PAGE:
Langley tops Reed in epic U.S. Am match
UNIVERSITY PLACE, Wash. – They peeked and poked and prodded, some 50 spectators searching for Patrick Reed’s ball in the knee-high fescue right of the first fairway at Chambers Bay. When finally the ball was located, Reed could only chop out and advance the ball a few yards. Still in the deep stuff.
As Reed struggled to navigate his way down the steep, sandy dune, Scott Langley launched a long iron into a strengthening wind, yelling, “Come on!” as he chased the ball down the fairway.
U.S. Amateur (Rds. of 32, 16)
As temperatures dropped and the wind picked up, the Rounds of 32 and 16 created a lot of excitement at Chambers Bay.
Just like that, two hours of captivating back-nine rallies fizzled with one errant drive. And in a matchup of 2010 NCAA champions, Langley defeated Reed in 19 holes Thursday to advance to the Round of 16 at the U.S. Amateur.
“There’s a very fine line between me winning and him winning,” said Langley, the reigning NCAA individual champion from Illinois. “I just tried to keep plugging away and putting pressure on him."
After battling back to square the match, Reed was undone by his drive on the first extra hole. Reed pushed his tee shot right into the fescue, same as when he played the hole in the morning, and needed a pack of spectators to take nearly 4 minutes to find the ball. “I could barely see it,” said Reed, a junior at Augusta State who helped the Jaguars win the national team title in June. “The only reason I could find it was because I nearly stepped on it.”
He choked down on a lob wedge and took a mighty slash, but the ball trickled down the hill and came to rest in the tall, wispy grass. He tried again, sending the ball across the fairway, and his fourth shot collected well left of the green, some 60 feet below the level of the putting surface.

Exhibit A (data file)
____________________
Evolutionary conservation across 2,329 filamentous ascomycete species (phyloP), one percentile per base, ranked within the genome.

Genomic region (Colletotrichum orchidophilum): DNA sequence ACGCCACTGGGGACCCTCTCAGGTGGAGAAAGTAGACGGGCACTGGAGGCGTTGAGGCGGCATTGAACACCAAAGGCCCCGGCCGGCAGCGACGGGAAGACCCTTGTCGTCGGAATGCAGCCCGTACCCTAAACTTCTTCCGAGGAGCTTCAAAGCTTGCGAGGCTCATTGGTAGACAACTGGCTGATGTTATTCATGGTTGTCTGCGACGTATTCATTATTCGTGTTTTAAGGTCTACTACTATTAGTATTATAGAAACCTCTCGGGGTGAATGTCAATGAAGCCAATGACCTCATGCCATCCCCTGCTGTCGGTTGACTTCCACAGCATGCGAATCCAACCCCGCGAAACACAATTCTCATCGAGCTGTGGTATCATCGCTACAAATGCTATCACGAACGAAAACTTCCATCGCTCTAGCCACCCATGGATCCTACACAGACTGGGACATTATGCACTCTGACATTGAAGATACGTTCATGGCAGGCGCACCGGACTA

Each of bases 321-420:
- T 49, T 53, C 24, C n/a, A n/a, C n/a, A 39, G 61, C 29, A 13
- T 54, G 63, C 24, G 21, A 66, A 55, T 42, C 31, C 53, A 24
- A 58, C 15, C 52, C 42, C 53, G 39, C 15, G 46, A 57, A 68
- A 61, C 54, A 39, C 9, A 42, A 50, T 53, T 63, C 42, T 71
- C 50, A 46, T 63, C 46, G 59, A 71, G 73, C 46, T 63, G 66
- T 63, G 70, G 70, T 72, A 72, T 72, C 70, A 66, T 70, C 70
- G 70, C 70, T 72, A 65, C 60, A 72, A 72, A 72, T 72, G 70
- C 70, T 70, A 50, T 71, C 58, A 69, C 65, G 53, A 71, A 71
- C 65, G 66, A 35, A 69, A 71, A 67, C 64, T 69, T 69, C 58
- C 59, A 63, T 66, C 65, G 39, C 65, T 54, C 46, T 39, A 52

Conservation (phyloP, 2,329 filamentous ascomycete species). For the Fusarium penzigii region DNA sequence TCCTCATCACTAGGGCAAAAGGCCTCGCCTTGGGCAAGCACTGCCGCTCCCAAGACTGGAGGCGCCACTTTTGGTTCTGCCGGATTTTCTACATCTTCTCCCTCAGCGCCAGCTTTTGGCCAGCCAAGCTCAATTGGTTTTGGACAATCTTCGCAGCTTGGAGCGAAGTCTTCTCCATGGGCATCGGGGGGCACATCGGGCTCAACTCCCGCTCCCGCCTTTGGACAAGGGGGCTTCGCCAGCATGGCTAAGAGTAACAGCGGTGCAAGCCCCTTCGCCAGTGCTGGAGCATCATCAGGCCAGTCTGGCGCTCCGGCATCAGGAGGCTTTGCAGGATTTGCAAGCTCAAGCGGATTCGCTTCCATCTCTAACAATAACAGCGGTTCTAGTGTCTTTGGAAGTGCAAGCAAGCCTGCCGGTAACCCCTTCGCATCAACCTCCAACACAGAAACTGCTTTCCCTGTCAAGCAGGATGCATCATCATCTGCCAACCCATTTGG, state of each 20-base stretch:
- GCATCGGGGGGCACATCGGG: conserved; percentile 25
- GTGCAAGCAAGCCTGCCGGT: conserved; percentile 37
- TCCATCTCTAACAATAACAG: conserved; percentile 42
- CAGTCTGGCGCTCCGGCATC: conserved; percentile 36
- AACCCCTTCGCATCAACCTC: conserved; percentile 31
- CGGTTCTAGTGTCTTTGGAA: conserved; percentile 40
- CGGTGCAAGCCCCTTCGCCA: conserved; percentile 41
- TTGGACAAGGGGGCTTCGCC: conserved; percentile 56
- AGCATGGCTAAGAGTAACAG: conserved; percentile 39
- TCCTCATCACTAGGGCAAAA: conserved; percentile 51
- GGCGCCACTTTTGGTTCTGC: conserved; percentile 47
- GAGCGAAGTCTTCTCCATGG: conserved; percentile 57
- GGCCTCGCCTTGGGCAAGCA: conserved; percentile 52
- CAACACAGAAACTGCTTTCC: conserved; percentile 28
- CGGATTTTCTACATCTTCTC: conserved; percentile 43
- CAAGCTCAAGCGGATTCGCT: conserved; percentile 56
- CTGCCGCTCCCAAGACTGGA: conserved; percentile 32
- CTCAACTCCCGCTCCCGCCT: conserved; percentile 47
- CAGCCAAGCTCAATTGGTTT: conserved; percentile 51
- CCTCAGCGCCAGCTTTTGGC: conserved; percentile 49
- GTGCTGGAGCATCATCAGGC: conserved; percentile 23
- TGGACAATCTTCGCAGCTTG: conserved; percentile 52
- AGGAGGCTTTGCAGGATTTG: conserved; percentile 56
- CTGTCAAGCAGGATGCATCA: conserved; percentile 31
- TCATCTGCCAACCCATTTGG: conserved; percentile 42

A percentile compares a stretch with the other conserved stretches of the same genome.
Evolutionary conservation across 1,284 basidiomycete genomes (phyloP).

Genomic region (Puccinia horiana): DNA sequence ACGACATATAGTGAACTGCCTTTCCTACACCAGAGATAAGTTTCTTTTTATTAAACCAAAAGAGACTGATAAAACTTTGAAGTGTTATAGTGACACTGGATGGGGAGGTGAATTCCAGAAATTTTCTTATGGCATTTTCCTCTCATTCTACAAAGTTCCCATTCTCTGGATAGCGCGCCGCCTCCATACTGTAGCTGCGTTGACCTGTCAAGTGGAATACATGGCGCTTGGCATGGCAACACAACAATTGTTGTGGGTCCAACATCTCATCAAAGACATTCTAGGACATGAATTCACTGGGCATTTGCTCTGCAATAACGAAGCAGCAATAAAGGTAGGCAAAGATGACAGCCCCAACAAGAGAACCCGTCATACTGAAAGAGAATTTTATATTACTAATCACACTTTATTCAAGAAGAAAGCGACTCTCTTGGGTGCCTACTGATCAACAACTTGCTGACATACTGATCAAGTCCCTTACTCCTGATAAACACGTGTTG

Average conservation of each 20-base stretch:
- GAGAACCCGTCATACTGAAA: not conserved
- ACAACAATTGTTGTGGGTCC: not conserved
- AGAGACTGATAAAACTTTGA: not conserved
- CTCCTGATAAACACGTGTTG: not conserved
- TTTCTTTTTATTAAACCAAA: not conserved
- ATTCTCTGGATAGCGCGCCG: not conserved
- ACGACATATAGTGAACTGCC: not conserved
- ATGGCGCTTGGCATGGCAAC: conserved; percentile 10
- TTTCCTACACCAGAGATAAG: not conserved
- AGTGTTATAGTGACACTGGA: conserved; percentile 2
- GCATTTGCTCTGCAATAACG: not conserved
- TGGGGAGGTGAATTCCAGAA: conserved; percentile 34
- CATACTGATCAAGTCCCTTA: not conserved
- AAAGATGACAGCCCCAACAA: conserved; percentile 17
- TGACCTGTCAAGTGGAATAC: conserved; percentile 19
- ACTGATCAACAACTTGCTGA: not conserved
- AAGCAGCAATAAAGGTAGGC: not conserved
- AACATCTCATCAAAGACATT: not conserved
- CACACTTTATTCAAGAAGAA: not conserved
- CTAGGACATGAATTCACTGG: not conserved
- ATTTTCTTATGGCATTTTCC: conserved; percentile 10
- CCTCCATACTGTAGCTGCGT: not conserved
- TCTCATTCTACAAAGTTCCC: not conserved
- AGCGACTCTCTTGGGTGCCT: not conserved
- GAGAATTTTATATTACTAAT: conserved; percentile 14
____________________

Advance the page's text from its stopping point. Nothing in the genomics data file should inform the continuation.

Reed needed two more shots just to reach the green, and with Langley facing a 40-foot putt for birdie, Reed conceded the hole.
“It’s disappointing because I felt like I played real well this week,” said Reed, 19, of Augusta, Ga.
Not to be forgotten, however, was the play of both players on the back nine.
Helped by a steady breeze off Puget Sound, and looking to pad his 1-up lead, Reed rifled a 3-wood into the reachable par-4 12th. Proper acknowledgment came not from a boisterous cheer in the gallery, but rather from Langley, who turned back, nodded and clapped twice. Eight feet on the 304-yard hole? Bravo, indeed.
Reed proceeded to lose the next three holes, however, to trail for the first time in the match. He won the par-4 16th and squared the match after driving just left of the green, sailing his flop shot into the bunker and splashing out for an unlikely birdie.
Langley regained the lead again at the par-3 17th, where Reed’s tee shot came up nearly 40 yards short, in the bunker, and Langley curled in a 7-footer for par.
Langley made an uncharacteristic mistake at the par-5 finishing hole, however, mis-hitting his driver so badly that he failed to clear the fairway bunker that bisects the fairway. Reed reached the green and two-putted for birdie, sending the match into extra holes.
It was a disappointing early exit for Reed. Before the U.S. Amateur, he had finished no worse than seventh in his past four amateur starts.
“I mean, I shouldn’t have even been in that situation in the first place,” Reed said. “I let him back in the match. ... Against Scott, that will hurt you. I didn’t close things out the way I should have.”
Langley advanced to play Ryan McCarthy in the afternoon. McCarthy defeated Brent Martin, 3 and 2, in the Round of 32.
“My putting was pretty miserable this morning, but I think my ballstriking held me up and gave me some easy pars,” Langley said. “So if you do that enough, it puts a lot of pressure on the other guy to keep up, and on a course like this, it’s tough.”